The Executive Director of the African Centre for Energy Policy (ACEP), Dr Mohammed Amin Adam, has described the reduction in the prices of petroleum products as “inadequate and problematic”.
Dr Adam is consequently demanding a further and immediate reduction in the prices of petroleum products because the taxes and margins have not increased.
“The only changes are the appreciation of the cedi and the reduction of prices in the international market. Thus, the current prices are not corresponding with the gains made,” he said.
OMCs on Thursday, July 16, 2015, reduced fuel prices between 11 and 15 per cent, but Dr Adam insists that the figures are way below the drop in crude oil prices and the rate at which the cedi was appreciating.
OMCsAccording to Dr Adam, the reductions should have gone beyond 17 per cent.
He was of the firm conviction that the OMCs were shortchanging Ghanaians and wondered what the National Petroleum Authority (NPA) was doing to protect the consumer.
The essence of the deregulation exercise, Dr Adam said, was to promote competition in the downstream petroleum industry but noted that “it appears the OMCs are pocketing their profits, to the detriment of the consumer”.
“This trend cannot continue because it will erase public confidence in the downstream petroleum industry,” he said.
He reminded the NPA of its duty to ensure sanity on the market and urged it to look into the prices quoted by the OMCs and act decisively if the OMCs were found to have manipulated the prices.
“The consumer can also take civil remedies to ensure OMCs act in accordance with laid-down procedures,” Dr Adam noted.
Press ConferenceAt a press conference organised in Accra yesterday, Dr Adam said “with the cedi appreciating against the US dollar, there is no justification for OMCs to take advantage of the deregulation policy to increase it”.
“It is, therefore, totally wrong for them to deny consumers their rights over the appropriate reduction in the prices of petroleum products. This only shows that OMCs are exploiting consumers to satisfy their thirst for profiteering.
“Some OMCs are claiming that they are selling old stock of petroleum products which they bought at relatively higher prices. One wonders if they will make the same argument assuming the price indicators demanded an upward adjustment in product prices.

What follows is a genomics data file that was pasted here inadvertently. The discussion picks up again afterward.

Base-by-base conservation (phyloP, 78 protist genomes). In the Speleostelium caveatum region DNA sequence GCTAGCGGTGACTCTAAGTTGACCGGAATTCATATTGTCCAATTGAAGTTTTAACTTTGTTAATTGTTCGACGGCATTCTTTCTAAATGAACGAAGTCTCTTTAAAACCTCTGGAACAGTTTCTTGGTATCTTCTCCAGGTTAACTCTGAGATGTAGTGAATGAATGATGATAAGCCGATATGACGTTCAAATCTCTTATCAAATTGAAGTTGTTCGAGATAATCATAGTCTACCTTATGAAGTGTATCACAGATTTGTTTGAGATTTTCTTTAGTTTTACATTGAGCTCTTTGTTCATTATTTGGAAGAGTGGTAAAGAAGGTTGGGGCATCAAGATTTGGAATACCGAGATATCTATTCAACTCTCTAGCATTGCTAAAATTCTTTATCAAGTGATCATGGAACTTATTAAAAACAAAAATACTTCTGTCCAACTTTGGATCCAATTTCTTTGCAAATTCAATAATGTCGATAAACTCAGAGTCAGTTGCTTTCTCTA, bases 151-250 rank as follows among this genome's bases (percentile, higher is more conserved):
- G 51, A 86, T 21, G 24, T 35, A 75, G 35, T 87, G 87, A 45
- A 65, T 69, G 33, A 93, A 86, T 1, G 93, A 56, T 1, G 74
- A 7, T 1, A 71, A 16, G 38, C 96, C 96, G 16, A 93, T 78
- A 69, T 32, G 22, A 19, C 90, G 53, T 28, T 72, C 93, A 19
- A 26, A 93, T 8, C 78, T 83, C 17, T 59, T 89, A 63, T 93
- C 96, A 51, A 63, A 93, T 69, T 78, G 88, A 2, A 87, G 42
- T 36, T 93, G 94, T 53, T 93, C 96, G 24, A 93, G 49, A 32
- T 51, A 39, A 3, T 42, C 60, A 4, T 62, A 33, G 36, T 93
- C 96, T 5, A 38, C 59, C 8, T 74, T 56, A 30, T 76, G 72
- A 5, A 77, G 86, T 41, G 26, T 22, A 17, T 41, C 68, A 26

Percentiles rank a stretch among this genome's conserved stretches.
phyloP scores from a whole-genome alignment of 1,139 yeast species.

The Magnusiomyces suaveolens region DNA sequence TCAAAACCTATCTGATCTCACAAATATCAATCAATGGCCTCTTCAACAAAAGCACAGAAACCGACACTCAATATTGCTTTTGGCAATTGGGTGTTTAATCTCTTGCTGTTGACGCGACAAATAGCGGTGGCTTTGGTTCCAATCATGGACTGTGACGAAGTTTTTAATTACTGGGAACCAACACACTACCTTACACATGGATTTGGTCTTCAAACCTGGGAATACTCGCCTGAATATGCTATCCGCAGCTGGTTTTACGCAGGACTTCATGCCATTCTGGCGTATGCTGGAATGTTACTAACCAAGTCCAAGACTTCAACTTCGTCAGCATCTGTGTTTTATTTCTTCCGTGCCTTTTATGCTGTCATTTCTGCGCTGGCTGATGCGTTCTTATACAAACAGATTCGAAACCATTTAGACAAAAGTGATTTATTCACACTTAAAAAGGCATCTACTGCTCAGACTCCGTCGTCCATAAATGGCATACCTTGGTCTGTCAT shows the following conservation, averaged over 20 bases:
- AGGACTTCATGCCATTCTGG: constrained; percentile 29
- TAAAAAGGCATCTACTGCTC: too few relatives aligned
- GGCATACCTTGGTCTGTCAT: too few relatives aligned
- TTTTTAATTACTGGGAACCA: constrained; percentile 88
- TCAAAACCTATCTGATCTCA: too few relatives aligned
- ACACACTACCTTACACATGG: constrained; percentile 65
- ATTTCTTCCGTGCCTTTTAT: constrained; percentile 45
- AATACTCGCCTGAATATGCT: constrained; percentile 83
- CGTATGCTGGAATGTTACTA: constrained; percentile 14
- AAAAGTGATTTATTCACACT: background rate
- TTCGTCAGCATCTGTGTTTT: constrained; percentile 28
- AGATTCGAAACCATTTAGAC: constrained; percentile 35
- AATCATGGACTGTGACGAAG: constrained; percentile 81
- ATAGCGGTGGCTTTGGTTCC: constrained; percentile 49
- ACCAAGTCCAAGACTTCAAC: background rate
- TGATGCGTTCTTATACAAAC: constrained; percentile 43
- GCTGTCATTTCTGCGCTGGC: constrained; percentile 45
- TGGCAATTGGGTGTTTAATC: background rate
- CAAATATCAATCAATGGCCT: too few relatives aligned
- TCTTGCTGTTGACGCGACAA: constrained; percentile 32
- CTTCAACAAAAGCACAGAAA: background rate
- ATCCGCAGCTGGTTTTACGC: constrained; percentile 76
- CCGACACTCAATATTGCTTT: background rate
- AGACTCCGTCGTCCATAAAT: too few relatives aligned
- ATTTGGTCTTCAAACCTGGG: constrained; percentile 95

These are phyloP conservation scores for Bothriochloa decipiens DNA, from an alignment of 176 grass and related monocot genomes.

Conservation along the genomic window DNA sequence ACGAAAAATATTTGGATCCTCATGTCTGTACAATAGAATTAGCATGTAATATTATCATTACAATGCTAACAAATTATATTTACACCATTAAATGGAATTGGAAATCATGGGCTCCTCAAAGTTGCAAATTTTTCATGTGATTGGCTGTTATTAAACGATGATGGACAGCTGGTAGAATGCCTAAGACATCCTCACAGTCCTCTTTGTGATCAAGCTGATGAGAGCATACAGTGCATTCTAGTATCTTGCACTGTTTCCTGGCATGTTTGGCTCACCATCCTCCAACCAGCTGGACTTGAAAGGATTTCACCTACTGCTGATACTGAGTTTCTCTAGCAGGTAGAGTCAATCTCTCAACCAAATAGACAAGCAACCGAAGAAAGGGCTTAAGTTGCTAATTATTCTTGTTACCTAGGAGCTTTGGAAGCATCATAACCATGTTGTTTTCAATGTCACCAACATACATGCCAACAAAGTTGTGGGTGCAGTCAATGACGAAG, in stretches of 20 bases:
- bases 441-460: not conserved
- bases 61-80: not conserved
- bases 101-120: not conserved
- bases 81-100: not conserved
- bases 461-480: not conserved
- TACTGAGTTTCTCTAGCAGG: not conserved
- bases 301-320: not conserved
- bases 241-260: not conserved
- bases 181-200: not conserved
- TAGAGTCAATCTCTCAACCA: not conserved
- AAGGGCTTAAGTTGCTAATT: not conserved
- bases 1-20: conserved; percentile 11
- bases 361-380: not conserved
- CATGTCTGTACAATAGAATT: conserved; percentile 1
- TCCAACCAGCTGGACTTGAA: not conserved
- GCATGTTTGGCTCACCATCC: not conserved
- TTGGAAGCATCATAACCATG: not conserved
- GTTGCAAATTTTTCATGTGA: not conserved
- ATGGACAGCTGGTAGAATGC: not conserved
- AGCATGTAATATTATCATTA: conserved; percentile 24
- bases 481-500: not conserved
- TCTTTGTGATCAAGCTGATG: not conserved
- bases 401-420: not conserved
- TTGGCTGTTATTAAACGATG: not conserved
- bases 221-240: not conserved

“What is more important is for consumers to know that the best regulator of the market is the consumer himself. Based on available data, particularly data for the computation of the ex-refinery price, which the Ghana Chamber of Bulk Oil Distributors (CBOD) is now publishing, we can all monitor prices of products and demand that justice is done to consumers as the petroleum deregulation policy enters its full force,” he said.
Price WarMeanwhile, there is a raging disagreement over the pricing of petroleum products between wholesalers and retailers of the products.
While the Ghana Chamber of Bulk Oil Distributors (CBOB) has given an indicative price reduction of 26.26 per cent on premium, gas oil, Liquefied Petroleum Product (LPG) and Kerosene, the OMCs have reduced prices between 11 and 15 per cent.
The CBOD on Thursday, July 16, 2016 released an outlook of indicative prices for petroleum products for the next one week to the media, using world market prices for finished products but the Association of Oil Marketing Companies (AOMCs) says such a projection is not achievable.
The Chief Executive Officer (CEO) of the AOMCs, Mr Kwaku Agyemang-Duah, told the Daily Graphic that it was impossible for his members to implement the CBOD indicative figures.
“Petroleum products are laden with so many taxes, it is virtually impossible to sell at 100 per cent less even if world market prices drop by 100 per cent,” Mr Agyemang-Duah noted.
According to him, returns for his members are far less than the taxes they pay on products.
CBOD Market UpdateThe CBOD market update is a public interest service rendered by the CBOD to keep the public and consumers abreast of trends and key events within the petroleum downstream industry.
Under the new regime, the window review of products would be published on a weekly basis.
Meanwhile, the CBOD on Wednesday, July 15, 2016 launched its Petroleum Price Indicators to give the public access to information on petroleum pricing and trends.
According to the CEO of the CBOD, Mr Senyo Hosi, the move was aimed at promoting transparency in the petroleum downstream sector.